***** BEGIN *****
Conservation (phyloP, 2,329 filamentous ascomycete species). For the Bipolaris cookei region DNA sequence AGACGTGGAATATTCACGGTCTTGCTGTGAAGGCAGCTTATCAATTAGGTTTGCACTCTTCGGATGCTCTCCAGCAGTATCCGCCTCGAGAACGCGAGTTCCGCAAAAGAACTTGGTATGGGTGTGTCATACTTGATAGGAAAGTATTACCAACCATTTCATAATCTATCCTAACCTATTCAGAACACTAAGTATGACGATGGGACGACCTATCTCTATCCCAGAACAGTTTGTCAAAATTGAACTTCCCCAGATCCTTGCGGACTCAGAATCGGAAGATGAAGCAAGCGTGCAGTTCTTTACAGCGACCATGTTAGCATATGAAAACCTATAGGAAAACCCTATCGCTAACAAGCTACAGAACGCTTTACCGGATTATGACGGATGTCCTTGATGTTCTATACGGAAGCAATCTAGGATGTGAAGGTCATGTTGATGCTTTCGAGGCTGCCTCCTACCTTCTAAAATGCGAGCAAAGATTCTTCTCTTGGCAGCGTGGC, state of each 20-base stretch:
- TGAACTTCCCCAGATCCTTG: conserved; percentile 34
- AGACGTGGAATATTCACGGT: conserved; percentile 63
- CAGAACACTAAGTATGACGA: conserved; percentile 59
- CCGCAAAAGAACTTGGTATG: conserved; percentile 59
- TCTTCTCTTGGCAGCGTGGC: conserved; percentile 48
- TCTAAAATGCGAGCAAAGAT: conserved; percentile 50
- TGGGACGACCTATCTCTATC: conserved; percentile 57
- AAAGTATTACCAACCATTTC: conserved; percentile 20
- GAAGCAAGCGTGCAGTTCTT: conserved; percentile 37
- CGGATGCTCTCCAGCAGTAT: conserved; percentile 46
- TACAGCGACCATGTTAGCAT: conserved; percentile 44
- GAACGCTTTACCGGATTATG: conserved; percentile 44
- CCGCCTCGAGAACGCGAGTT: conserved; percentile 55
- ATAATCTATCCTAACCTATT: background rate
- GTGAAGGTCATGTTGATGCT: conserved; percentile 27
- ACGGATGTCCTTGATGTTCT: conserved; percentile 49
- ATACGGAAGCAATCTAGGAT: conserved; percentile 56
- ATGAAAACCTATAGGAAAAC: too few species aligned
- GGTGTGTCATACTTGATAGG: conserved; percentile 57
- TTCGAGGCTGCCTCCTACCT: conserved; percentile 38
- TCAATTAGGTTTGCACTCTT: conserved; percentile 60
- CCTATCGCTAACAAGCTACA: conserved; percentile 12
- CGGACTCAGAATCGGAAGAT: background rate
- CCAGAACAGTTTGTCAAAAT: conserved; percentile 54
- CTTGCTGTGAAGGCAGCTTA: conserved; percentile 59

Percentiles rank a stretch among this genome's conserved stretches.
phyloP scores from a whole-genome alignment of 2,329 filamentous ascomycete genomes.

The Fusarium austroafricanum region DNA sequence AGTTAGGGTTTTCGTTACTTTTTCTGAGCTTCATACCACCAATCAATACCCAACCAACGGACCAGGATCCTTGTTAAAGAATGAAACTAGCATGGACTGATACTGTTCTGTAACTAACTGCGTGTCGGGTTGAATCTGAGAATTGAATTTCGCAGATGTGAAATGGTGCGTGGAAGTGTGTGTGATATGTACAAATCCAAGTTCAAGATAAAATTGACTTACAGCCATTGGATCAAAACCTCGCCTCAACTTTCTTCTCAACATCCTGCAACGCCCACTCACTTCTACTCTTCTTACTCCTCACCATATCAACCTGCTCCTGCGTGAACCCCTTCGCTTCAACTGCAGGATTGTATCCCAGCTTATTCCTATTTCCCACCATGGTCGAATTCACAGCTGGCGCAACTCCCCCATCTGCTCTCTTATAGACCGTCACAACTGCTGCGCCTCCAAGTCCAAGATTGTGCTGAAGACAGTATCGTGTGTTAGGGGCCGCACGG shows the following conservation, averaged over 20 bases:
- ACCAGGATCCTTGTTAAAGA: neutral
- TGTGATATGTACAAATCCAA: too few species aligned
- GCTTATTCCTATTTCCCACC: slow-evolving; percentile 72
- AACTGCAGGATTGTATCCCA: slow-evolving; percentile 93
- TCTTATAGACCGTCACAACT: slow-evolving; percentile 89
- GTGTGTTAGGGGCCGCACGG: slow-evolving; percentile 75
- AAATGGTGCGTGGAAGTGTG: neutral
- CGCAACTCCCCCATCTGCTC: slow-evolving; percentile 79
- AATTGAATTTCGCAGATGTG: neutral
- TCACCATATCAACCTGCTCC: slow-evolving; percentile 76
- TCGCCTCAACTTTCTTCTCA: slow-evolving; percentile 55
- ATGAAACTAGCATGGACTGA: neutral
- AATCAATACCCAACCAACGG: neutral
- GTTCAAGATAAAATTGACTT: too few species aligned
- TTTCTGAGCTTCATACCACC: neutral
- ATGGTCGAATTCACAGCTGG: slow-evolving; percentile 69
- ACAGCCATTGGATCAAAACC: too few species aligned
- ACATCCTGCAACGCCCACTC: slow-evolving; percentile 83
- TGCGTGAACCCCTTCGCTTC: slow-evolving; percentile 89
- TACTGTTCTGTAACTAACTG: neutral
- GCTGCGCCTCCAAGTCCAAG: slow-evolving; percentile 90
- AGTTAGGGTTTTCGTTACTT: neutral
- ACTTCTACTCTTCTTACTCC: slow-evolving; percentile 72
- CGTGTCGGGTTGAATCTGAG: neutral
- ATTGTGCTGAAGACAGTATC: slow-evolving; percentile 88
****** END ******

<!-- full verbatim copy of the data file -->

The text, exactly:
Conservation (phyloP, 2,329 filamentous ascomycete species). For the Bipolaris cookei region DNA sequence AGACGTGGAATATTCACGGTCTTGCTGTGAAGGCAGCTTATCAATTAGGTTTGCACTCTTCGGATGCTCTCCAGCAGTATCCGCCTCGAGAACGCGAGTTCCGCAAAAGAACTTGGTATGGGTGTGTCATACTTGATAGGAAAGTATTACCAACCATTTCATAATCTATCCTAACCTATTCAGAACACTAAGTATGACGATGGGACGACCTATCTCTATCCCAGAACAGTTTGTCAAAATTGAACTTCCCCAGATCCTTGCGGACTCAGAATCGGAAGATGAAGCAAGCGTGCAGTTCTTTACAGCGACCATGTTAGCATATGAAAACCTATAGGAAAACCCTATCGCTAACAAGCTACAGAACGCTTTACCGGATTATGACGGATGTCCTTGATGTTCTATACGGAAGCAATCTAGGATGTGAAGGTCATGTTGATGCTTTCGAGGCTGCCTCCTACCTTCTAAAATGCGAGCAAAGATTCTTCTCTTGGCAGCGTGGC, state of each 20-base stretch:
- TGAACTTCCCCAGATCCTTG: conserved; percentile 34
- AGACGTGGAATATTCACGGT: conserved; percentile 63
- CAGAACACTAAGTATGACGA: conserved; percentile 59
- CCGCAAAAGAACTTGGTATG: conserved; percentile 59
- TCTTCTCTTGGCAGCGTGGC: conserved; percentile 48
- TCTAAAATGCGAGCAAAGAT: conserved; percentile 50
- TGGGACGACCTATCTCTATC: conserved; percentile 57
- AAAGTATTACCAACCATTTC: conserved; percentile 20
- GAAGCAAGCGTGCAGTTCTT: conserved; percentile 37
- CGGATGCTCTCCAGCAGTAT: conserved; percentile 46
- TACAGCGACCATGTTAGCAT: conserved; percentile 44
- GAACGCTTTACCGGATTATG: conserved; percentile 44
- CCGCCTCGAGAACGCGAGTT: conserved; percentile 55
- ATAATCTATCCTAACCTATT: background rate
- GTGAAGGTCATGTTGATGCT: conserved; percentile 27
- ACGGATGTCCTTGATGTTCT: conserved; percentile 49
- ATACGGAAGCAATCTAGGAT: conserved; percentile 56
- ATGAAAACCTATAGGAAAAC: too few species aligned
- GGTGTGTCATACTTGATAGG: conserved; percentile 57
- TTCGAGGCTGCCTCCTACCT: conserved; percentile 38
- TCAATTAGGTTTGCACTCTT: conserved; percentile 60
- CCTATCGCTAACAAGCTACA: conserved; percentile 12
- CGGACTCAGAATCGGAAGAT: background rate
- CCAGAACAGTTTGTCAAAAT: conserved; percentile 54
- CTTGCTGTGAAGGCAGCTTA: conserved; percentile 59

Percentiles rank a stretch among this genome's conserved stretches.
phyloP scores from a whole-genome alignment of 2,329 filamentous ascomycete genomes.

The Fusarium austroafricanum region DNA sequence AGTTAGGGTTTTCGTTACTTTTTCTGAGCTTCATACCACCAATCAATACCCAACCAACGGACCAGGATCCTTGTTAAAGAATGAAACTAGCATGGACTGATACTGTTCTGTAACTAACTGCGTGTCGGGTTGAATCTGAGAATTGAATTTCGCAGATGTGAAATGGTGCGTGGAAGTGTGTGTGATATGTACAAATCCAAGTTCAAGATAAAATTGACTTACAGCCATTGGATCAAAACCTCGCCTCAACTTTCTTCTCAACATCCTGCAACGCCCACTCACTTCTACTCTTCTTACTCCTCACCATATCAACCTGCTCCTGCGTGAACCCCTTCGCTTCAACTGCAGGATTGTATCCCAGCTTATTCCTATTTCCCACCATGGTCGAATTCACAGCTGGCGCAACTCCCCCATCTGCTCTCTTATAGACCGTCACAACTGCTGCGCCTCCAAGTCCAAGATTGTGCTGAAGACAGTATCGTGTGTTAGGGGCCGCACGG shows the following conservation, averaged over 20 bases:
- ACCAGGATCCTTGTTAAAGA: neutral
- TGTGATATGTACAAATCCAA: too few species aligned
- GCTTATTCCTATTTCCCACC: slow-evolving; percentile 72
- AACTGCAGGATTGTATCCCA: slow-evolving; percentile 93
- TCTTATAGACCGTCACAACT: slow-evolving; percentile 89
- GTGTGTTAGGGGCCGCACGG: slow-evolving; percentile 75
- AAATGGTGCGTGGAAGTGTG: neutral
- CGCAACTCCCCCATCTGCTC: slow-evolving; percentile 79
- AATTGAATTTCGCAGATGTG: neutral
- TCACCATATCAACCTGCTCC: slow-evolving; percentile 76
- TCGCCTCAACTTTCTTCTCA: slow-evolving; percentile 55
- ATGAAACTAGCATGGACTGA: neutral
- AATCAATACCCAACCAACGG: neutral
- GTTCAAGATAAAATTGACTT: too few species aligned
- TTTCTGAGCTTCATACCACC: neutral
- ATGGTCGAATTCACAGCTGG: slow-evolving; percentile 69
- ACAGCCATTGGATCAAAACC: too few species aligned
- ACATCCTGCAACGCCCACTC: slow-evolving; percentile 83
- TGCGTGAACCCCTTCGCTTC: slow-evolving; percentile 89
- TACTGTTCTGTAACTAACTG: neutral
- GCTGCGCCTCCAAGTCCAAG: slow-evolving; percentile 90
- AGTTAGGGTTTTCGTTACTT: neutral
- ACTTCTACTCTTCTTACTCC: slow-evolving; percentile 72
- CGTGTCGGGTTGAATCTGAG: neutral
- ATTGTGCTGAAGACAGTATC: slow-evolving; percentile 88